A) The family is currently on your lot
B) The family left your lot 24 hours ago
C) The family left your lot 2 weeks ago
D) You have no idea when they visited your lot
You are a single location restaurant specializing in pizza. You want new customers to try your pizza. You select an advertising vendor who can serve ads to anyone who has searched on “pizza coupon” in your city. Which person is most likely to be influenced by your ad?
A) A consumer who performed the search 5 minutes ago
B) A consumer who performed the search 5 days ago
C) A consumer who performed the search 2 weeks ago.
D) A consumer who performed search in unknown 30-day window.
By now, you know the obvious truth is that the variable of “Time” can dramatically change the meaning behind any data element. In 90%+ scenarios it is the most recent data variable that contains the most predictable truth.
There are going to be dramatic differences between messaging to someone actively searching in the last 24 hours when compared to weeks ago. Alas, major brands and the agencies who support them continue to pour dollars into companies who can neither track nor bid differently for individual impressions within their group segment based on this information. All data within the segment are subjected to the same bid and same traditional optimization techniques.
Unstructured Data = Recency Insight & Control
At my company, Simpl.fi, we have found it critical to gather each data element behind every impression — What keyword was searched? What website was visited? What subject matter read? — rather than being limited by segments.
Alone, this is good information. Now, introduce the knowledge of when the search was performed and when the subject matter was consumed, combined with the ability to bid differently based on the recency of data. We have found that this level of insight and control is invaluable across direct response and branding campaigns leveraging programmatic media buying.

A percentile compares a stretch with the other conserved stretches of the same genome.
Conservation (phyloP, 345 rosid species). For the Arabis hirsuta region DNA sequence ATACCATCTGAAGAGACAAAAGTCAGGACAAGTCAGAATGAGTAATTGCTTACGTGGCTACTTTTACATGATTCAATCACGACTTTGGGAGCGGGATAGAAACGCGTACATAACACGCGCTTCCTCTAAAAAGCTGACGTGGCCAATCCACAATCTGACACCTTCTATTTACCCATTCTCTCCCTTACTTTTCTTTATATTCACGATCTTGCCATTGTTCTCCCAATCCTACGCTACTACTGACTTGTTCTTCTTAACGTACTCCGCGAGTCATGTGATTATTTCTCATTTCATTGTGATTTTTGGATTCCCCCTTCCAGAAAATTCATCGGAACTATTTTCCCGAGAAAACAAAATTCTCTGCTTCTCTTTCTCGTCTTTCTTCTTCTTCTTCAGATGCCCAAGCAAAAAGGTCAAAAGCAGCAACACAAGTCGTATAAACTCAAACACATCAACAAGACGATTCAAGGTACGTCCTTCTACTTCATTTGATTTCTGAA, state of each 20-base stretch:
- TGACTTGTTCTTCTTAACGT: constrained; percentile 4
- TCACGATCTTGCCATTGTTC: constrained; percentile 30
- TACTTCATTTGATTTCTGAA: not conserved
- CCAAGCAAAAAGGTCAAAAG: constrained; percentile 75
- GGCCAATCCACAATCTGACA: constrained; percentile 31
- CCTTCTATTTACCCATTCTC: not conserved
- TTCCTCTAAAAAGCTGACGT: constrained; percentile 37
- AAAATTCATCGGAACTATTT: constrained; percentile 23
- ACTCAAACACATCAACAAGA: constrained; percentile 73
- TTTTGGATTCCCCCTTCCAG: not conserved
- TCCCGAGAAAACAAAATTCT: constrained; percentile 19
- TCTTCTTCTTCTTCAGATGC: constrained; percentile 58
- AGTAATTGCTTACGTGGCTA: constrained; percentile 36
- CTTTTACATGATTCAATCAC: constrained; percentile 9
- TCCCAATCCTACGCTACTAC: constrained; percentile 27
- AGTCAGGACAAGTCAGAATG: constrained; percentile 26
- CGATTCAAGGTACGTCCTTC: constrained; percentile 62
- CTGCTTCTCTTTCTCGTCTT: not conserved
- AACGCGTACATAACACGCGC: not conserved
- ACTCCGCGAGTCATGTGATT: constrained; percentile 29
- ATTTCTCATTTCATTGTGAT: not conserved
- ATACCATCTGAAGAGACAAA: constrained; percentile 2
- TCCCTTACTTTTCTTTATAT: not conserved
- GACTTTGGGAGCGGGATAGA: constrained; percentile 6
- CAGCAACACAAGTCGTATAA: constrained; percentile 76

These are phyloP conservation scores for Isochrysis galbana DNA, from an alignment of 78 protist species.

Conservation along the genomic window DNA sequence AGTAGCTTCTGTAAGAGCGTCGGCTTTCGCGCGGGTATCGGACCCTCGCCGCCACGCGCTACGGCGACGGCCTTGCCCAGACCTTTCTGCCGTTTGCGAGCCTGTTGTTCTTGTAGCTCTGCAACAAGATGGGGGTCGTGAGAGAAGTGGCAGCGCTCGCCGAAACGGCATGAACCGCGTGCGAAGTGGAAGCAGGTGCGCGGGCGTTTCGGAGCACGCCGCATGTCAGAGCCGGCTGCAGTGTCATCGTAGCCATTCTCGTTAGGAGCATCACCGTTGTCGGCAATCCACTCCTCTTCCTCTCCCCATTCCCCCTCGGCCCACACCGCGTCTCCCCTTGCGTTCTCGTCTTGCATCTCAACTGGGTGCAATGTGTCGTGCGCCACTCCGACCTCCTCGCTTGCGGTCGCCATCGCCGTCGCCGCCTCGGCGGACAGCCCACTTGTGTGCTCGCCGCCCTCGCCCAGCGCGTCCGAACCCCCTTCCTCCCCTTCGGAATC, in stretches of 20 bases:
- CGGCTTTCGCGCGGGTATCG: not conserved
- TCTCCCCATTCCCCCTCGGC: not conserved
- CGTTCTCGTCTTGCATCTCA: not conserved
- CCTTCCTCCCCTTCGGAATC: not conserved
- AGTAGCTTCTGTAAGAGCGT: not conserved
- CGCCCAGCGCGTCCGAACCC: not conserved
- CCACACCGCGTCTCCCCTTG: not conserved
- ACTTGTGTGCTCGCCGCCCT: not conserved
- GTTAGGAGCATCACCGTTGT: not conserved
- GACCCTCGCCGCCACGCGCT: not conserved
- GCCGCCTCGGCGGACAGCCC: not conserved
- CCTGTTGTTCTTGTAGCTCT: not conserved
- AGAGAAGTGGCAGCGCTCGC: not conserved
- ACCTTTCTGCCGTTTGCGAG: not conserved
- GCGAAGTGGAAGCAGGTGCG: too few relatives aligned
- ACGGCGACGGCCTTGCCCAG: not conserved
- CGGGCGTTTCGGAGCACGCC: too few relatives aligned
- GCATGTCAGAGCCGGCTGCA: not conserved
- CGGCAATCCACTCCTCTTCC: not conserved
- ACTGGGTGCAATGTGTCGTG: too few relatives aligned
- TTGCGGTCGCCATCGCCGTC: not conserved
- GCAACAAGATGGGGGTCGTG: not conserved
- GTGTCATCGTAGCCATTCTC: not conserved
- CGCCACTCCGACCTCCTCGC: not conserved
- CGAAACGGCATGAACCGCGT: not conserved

Here are some findings regarding “Data Recency” taken from more than 200 recent display campaigns for clients in the personal finance industry:
- We have found, for instance, that Click Through Rates (CTR) and conversion rates drop significantly once the data element used to opt the consumer into the campaign ages beyond 24 hours.
- The same data when examined at the lowest attribute level, in this case “keyword,” showed that optimum click and conversion rates vary dramatically based on if the search occurred within minutes vs. the last 24 hours:
- Another interesting finding is that when attempting to maximize conversions while achieving the best possible Costs Per Click (CPC), it is vital to know the recency of the data and to have a platform that can programmatically adjust bidding on highest converting elements and the age of the data. In the chart below, you can see how a sweet spot developed for achieving the best CPC between the aggressive bids tied to “Instant” recency and the diminishing clicks and conversions as the data signal ages
“Time is what we want most, but what we use worst.” ― William Penn
Time is precious, and never has this been truer than when attempting to string together data elements to predict the interest and intent of the audience you seeking to influence. We are moving into a new era of big data, when old rules around processing and grouping people into generalizations will reach their limitations quickly.
Unstructured data, vendor transparency and algorithm-driven platforms that can control the time variable at the smallest level will mean deeper insight and better performance.
Some opinions expressed in this article may be those of a guest author and not necessarily Marketing Land. Staff authors are listed here.
(Some images used under license from Shutterstock.com.)